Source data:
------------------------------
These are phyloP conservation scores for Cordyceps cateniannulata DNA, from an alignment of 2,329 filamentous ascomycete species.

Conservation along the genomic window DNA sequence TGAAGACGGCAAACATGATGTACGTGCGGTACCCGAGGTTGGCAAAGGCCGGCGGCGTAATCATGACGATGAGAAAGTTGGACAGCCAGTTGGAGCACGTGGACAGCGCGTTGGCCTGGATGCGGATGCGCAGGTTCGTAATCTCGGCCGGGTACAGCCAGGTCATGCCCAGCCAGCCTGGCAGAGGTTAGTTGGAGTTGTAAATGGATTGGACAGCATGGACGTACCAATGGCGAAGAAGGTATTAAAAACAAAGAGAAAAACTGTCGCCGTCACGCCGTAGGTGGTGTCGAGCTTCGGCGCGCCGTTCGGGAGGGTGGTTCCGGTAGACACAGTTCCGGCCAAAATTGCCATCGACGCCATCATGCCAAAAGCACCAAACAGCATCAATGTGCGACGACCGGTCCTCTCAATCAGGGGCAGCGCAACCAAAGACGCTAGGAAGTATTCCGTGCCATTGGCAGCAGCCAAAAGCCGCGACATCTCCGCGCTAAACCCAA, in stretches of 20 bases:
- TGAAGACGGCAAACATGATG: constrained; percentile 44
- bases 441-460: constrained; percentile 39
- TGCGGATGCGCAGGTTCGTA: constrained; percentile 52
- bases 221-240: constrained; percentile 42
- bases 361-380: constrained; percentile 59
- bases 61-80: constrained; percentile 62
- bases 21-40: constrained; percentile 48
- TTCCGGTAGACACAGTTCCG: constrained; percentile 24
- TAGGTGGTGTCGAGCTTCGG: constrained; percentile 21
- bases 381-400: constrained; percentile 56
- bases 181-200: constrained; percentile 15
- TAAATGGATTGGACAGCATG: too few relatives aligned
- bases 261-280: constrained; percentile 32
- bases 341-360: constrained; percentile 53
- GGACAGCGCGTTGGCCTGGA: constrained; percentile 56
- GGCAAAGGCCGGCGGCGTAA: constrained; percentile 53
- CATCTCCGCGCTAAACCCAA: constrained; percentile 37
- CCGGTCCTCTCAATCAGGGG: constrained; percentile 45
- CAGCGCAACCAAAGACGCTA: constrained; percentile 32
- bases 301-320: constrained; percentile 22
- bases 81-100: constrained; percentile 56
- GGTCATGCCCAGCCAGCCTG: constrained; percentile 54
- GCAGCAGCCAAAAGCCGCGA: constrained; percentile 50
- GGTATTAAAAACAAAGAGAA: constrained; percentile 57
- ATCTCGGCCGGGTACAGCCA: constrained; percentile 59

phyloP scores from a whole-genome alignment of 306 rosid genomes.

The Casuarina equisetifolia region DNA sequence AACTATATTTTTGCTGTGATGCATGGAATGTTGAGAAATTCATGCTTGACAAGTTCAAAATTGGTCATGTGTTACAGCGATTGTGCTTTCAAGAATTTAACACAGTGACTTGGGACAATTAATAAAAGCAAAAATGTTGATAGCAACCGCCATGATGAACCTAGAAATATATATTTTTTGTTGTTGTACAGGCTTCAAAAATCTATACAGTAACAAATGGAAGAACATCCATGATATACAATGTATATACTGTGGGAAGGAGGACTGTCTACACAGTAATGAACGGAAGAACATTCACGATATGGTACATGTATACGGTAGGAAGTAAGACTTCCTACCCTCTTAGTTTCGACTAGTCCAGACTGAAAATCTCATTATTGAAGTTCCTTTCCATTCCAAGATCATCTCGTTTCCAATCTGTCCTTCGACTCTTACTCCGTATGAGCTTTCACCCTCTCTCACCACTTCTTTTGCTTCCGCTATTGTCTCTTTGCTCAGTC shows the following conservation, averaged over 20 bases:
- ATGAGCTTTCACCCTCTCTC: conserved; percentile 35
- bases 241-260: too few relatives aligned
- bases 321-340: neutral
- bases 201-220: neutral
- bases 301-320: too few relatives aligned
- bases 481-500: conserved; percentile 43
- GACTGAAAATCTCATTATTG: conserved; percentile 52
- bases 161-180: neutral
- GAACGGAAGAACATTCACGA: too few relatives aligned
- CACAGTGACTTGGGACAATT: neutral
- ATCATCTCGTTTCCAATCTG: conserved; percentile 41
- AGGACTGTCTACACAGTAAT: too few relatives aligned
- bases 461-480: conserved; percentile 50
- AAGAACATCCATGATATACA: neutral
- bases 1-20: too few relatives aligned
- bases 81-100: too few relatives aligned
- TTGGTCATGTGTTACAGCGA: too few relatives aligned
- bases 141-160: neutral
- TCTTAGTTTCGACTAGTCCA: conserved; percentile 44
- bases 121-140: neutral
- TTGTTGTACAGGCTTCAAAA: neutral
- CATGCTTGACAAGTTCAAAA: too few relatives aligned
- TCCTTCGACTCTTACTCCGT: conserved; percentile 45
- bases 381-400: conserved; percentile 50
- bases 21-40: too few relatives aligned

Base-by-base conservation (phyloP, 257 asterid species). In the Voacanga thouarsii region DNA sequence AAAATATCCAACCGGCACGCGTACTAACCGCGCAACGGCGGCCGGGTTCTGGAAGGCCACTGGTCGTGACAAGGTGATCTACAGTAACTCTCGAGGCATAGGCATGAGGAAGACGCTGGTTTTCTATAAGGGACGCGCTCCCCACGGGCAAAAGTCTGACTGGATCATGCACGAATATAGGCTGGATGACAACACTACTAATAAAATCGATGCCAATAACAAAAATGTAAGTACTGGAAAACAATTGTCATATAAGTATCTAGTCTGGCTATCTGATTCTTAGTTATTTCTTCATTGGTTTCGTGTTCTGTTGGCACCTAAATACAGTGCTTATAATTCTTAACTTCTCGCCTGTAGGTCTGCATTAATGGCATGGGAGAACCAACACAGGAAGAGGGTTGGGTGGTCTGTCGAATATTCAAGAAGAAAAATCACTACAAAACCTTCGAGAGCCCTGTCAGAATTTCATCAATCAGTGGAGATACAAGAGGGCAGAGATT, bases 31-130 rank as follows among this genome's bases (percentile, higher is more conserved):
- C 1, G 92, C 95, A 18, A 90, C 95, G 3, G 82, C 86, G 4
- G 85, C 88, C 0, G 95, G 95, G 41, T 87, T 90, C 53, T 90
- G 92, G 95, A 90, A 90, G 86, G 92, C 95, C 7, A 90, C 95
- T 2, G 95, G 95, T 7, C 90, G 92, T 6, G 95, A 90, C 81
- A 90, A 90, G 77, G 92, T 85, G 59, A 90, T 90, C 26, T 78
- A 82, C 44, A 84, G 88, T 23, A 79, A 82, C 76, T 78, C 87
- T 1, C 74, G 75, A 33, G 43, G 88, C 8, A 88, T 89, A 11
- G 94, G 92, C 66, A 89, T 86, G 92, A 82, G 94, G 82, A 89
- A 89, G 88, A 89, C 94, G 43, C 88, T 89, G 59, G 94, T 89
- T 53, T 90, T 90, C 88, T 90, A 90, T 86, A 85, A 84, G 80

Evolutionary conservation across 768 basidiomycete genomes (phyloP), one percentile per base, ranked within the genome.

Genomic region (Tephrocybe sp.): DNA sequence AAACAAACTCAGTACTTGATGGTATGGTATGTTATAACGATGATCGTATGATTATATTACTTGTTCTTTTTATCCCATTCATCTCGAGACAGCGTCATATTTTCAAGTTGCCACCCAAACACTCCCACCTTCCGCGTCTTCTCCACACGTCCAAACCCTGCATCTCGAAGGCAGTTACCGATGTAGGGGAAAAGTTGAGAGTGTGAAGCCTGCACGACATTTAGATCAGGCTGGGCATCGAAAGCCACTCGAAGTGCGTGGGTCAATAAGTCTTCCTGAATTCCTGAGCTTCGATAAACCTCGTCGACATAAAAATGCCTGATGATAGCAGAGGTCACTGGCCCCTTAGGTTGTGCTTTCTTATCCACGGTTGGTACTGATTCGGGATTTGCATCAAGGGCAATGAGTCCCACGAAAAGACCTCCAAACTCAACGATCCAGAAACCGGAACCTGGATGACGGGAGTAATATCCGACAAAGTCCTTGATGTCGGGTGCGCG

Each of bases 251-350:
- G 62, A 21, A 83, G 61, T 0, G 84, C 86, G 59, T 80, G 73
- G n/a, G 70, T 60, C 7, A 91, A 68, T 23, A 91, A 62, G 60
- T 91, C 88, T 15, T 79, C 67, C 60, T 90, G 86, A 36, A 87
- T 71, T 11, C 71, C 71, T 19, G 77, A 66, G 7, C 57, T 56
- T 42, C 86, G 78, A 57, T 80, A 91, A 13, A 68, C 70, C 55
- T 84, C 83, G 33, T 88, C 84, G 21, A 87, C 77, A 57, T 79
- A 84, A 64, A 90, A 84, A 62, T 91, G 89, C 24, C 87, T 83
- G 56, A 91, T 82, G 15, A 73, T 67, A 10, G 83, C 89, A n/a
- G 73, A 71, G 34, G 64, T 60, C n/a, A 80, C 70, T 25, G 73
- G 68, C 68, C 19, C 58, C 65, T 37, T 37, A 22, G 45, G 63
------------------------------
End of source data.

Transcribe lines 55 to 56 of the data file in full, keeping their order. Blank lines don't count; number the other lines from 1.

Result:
Base-by-base conservation (phyloP, 257 asterid species). In the Voacanga thouarsii region DNA sequence AAAATATCCAACCGGCACGCGTACTAACCGCGCAACGGCGGCCGGGTTCTGGAAGGCCACTGGTCGTGACAAGGTGATCTACAGTAACTCTCGAGGCATAGGCATGAGGAAGACGCTGGTTTTCTATAAGGGACGCGCTCCCCACGGGCAAAAGTCTGACTGGATCATGCACGAATATAGGCTGGATGACAACACTACTAATAAAATCGATGCCAATAACAAAAATGTAAGTACTGGAAAACAATTGTCATATAAGTATCTAGTCTGGCTATCTGATTCTTAGTTATTTCTTCATTGGTTTCGTGTTCTGTTGGCACCTAAATACAGTGCTTATAATTCTTAACTTCTCGCCTGTAGGTCTGCATTAATGGCATGGGAGAACCAACACAGGAAGAGGGTTGGGTGGTCTGTCGAATATTCAAGAAGAAAAATCACTACAAAACCTTCGAGAGCCCTGTCAGAATTTCATCAATCAGTGGAGATACAAGAGGGCAGAGATT, bases 31-130 rank as follows among this genome's bases (percentile, higher is more conserved):
- C 1, G 92, C 95, A 18, A 90, C 95, G 3, G 82, C 86, G 4